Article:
UEFA Women's Euro 2017

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UEFA Women's Euro 2017
Europees kampioenschap voetbal vrouwen 2017
UEFA Women's Euro 2017 logo.svg
Tournament details
Host country  Netherlands
Dates 16 July – 6 August 2017
Teams 16 (from 1 confederation)
Venue(s) 7 (in 7 host cities)
Tournament statistics
Matches played 18
Goals scored 37 (2.06 per match)
Attendance 123,738 (6,874 per match)
Top scorer(s) England Jodie Taylor
(4 goals)
2013
2021
All statistics correct as of 23 July 2017.

The 2017 UEFA Women's Championship, commonly referred to as UEFA Women's Euro 2017, is the 12th edition of the UEFA Women's Championship, the quadrennial international football championship organised by UEFA for the women's national teams of Europe. The competition was expanded to 16 teams (from 12 teams in the previous edition).[1] The Netherlands were declared as hosts by the UEFA Executive Committee on 4 December 2014.[2]

Host selection[edit]

Expressions of interest in hosting the tournament were received from seven associations.[3]

The Netherlands were chosen to host the tournament on 4 December 2014. This was the first time that the tournament will be staged in this country.[4]

Qualification[edit]

A total of 47 UEFA nations entered the competition (including Andorra which entered for the first time at senior women's level), and with the hosts Netherlands qualifying automatically, the other 46 teams competed in the qualifying competition to determine the remaining 15 spots in the final tournament.[2][5] The qualifying competition, which took place from April 2015 to October 2016, consisted of three rounds:[6]

  • Preliminary round: The eight lowest-ranked teams were drawn into two groups of four teams. Each group was played in single round-robin format at one of the pre-selected hosts. The two group winners advanced to the qualifying group stage.
  • Qualifying group stage: The 40 teams (38 highest-ranked teams and two preliminary round qualifiers) were drawn into eight groups of five teams. Each group was played in home-and-away round-robin format. The eight group winners and the six best runners-up (not counting results against the fifth-placed team) qualified directly for the final tournament, while the two remaining runners-up advanced to the play-offs.
  • Play-offs: The two teams played home-and-away two-legged matches to determine the last qualified team.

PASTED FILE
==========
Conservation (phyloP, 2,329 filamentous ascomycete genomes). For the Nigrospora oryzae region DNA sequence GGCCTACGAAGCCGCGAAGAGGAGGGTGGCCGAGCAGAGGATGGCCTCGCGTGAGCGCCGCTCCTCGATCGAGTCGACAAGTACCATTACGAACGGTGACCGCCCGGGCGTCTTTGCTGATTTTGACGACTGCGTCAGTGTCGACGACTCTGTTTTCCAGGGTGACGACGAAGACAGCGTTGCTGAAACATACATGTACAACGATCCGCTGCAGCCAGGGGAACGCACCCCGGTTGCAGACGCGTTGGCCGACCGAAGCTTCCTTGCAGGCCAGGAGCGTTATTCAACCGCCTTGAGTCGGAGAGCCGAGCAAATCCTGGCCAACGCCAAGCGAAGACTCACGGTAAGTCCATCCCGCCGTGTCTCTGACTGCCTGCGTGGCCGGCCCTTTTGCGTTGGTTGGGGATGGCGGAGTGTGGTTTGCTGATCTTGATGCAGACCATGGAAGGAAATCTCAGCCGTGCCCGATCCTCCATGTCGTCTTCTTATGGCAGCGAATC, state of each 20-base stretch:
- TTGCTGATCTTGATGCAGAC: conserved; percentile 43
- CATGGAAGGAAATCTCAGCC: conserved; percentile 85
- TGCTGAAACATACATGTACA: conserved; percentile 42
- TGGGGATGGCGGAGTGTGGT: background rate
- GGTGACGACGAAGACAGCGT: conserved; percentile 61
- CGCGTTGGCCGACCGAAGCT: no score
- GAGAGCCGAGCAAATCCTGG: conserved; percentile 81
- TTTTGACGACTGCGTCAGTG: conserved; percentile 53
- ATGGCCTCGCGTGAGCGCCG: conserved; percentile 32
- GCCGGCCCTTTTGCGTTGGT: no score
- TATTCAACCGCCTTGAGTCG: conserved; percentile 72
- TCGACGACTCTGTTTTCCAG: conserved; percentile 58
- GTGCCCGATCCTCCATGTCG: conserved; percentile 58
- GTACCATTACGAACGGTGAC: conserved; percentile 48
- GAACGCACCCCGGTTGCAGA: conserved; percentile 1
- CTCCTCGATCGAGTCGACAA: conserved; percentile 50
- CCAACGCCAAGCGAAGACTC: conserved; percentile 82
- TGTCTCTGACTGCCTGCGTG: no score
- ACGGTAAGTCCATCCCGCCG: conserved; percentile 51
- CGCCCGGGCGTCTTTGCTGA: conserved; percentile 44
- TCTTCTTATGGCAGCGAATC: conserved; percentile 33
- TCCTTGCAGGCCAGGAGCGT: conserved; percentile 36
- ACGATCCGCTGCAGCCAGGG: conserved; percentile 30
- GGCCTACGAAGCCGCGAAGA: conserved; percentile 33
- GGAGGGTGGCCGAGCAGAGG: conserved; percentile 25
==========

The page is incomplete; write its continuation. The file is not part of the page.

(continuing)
Qualified teams[edit]

The following teams qualified for the final tournament.

Team Method of
qualification
Date of
qualification
Finals
appearance
Last
appearance
Previous best
performance
FIFA ranking
at start of event
 Netherlands Hosts 4 December 2014 3rd 2013 Semi-finals (2009) 12
 France Group 3 winners 11 April 2016 6th 2013 Quarter-finals (2009, 2013) 3
 Germany Group 5 winners 12 April 2016 10th 2013 Champions (1989, 1991, 1995, 1997, 2001, 2005, 2009, 2013) 2
  Switzerland Group 6 winners 4 June 2016 1st Debut 17
 England Group 7 winners 7 June 2016 8th 2013 Runners-up (1984, 2009) 5
 Norway Group 8 winners 7 June 2016 11th 2013 Champions (1987, 1993) 11
 Spain Group 2 winners 7 June 2016 3rd 2013 Semi-finals (1997) 13
 Sweden Group 4 winners 15 September 2016 10th 2013 Champions (1984) 9
 Iceland Group 1 winners 16 September 2016 3rd 2013 Quarter-finals (2013) 19
 Scotland Group 1 runners-up[^] 16 September 2016 1st Debut 21
 Belgium Group 7 runners-up[^] 16 September 2016 1st Debut 22
 Austria Group 8 runners-up[^] 20 September 2016 1st Debut 24
 Denmark Group 4 runners-up[^] 20 September 2016 9th 2013 Semi-finals (1984, 2001, 2013) 15
 Italy Group 6 runners-up[^] 20 September 2016 11th 2013 Runners-up (1993, 1997) 18
 Russia Group 5 runners-up[^] 20 September 2016 5th 2013 Quarter-finals (1993, 1995) 25
 Portugal Play-offs winner 25 October 2016 1st Debut 38
Notes
  1. ^ The best six runners-up among all eight groups qualified for the final tournament.

Final draw[edit]

The final draw was held on 8 November 2016, 17:30 CET (UTC+1), at the Luxor Theatre in Rotterdam.[7][8][9] The 16 teams were drawn into four groups of four teams. The teams were seeded according to their coefficient ranking following the end of the qualifying group stage (excluding the play-offs),[10] with the hosts Netherlands assigned to position A1 in the draw. Each group contained one team from each of the four seeding pots.[11]

Pot 1
Team Coeff Rank
 Netherlands H 34,642 9
 Germany TH 42,957 1
 France 42,355 2
 England 39,880 3
Pot 2
Team Coeff Rank
 Norway 39,161 4
 Sweden 38,036 5
 Spain 37,655 6
  Switzerland 36,629 7